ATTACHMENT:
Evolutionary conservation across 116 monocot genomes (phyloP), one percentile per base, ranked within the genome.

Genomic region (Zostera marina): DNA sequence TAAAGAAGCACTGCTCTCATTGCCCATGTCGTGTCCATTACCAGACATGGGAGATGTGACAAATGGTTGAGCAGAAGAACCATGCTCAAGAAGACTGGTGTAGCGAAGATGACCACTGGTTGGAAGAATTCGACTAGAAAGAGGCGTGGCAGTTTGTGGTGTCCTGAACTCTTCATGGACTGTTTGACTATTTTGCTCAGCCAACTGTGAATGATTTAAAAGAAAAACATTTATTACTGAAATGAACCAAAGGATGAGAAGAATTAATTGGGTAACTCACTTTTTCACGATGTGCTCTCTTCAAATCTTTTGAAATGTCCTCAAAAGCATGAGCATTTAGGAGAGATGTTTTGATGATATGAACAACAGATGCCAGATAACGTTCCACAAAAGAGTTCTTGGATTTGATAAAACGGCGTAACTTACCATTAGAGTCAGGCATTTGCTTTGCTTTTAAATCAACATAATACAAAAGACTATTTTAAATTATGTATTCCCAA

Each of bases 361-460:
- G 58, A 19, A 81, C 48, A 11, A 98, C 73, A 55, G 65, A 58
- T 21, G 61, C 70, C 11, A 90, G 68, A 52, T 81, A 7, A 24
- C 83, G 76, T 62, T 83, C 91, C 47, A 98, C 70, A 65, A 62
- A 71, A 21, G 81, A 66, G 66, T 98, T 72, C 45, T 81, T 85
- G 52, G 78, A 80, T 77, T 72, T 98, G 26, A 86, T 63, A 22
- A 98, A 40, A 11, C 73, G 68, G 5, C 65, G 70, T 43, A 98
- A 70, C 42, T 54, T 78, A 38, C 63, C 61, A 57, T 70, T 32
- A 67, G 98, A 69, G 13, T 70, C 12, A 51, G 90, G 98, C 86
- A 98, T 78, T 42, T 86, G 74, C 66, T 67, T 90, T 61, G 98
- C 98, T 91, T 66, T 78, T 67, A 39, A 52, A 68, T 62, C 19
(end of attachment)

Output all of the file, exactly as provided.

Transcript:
Evolutionary conservation across 116 monocot genomes (phyloP), one percentile per base, ranked within the genome.

Genomic region (Zostera marina): DNA sequence TAAAGAAGCACTGCTCTCATTGCCCATGTCGTGTCCATTACCAGACATGGGAGATGTGACAAATGGTTGAGCAGAAGAACCATGCTCAAGAAGACTGGTGTAGCGAAGATGACCACTGGTTGGAAGAATTCGACTAGAAAGAGGCGTGGCAGTTTGTGGTGTCCTGAACTCTTCATGGACTGTTTGACTATTTTGCTCAGCCAACTGTGAATGATTTAAAAGAAAAACATTTATTACTGAAATGAACCAAAGGATGAGAAGAATTAATTGGGTAACTCACTTTTTCACGATGTGCTCTCTTCAAATCTTTTGAAATGTCCTCAAAAGCATGAGCATTTAGGAGAGATGTTTTGATGATATGAACAACAGATGCCAGATAACGTTCCACAAAAGAGTTCTTGGATTTGATAAAACGGCGTAACTTACCATTAGAGTCAGGCATTTGCTTTGCTTTTAAATCAACATAATACAAAAGACTATTTTAAATTATGTATTCCCAA

Each of bases 361-460:
- G 58, A 19, A 81, C 48, A 11, A 98, C 73, A 55, G 65, A 58
- T 21, G 61, C 70, C 11, A 90, G 68, A 52, T 81, A 7, A 24
- C 83, G 76, T 62, T 83, C 91, C 47, A 98, C 70, A 65, A 62
- A 71, A 21, G 81, A 66, G 66, T 98, T 72, C 45, T 81, T 85
- G 52, G 78, A 80, T 77, T 72, T 98, G 26, A 86, T 63, A 22
- A 98, A 40, A 11, C 73, G 68, G 5, C 65, G 70, T 43, A 98
- A 70, C 42, T 54, T 78, A 38, C 63, C 61, A 57, T 70, T 32
- A 67, G 98, A 69, G 13, T 70, C 12, A 51, G 90, G 98, C 86
- A 98, T 78, T 42, T 86, G 74, C 66, T 67, T 90, T 61, G 98
- C 98, T 91, T 66, T 78, T 67, A 39, A 52, A 68, T 62, C 19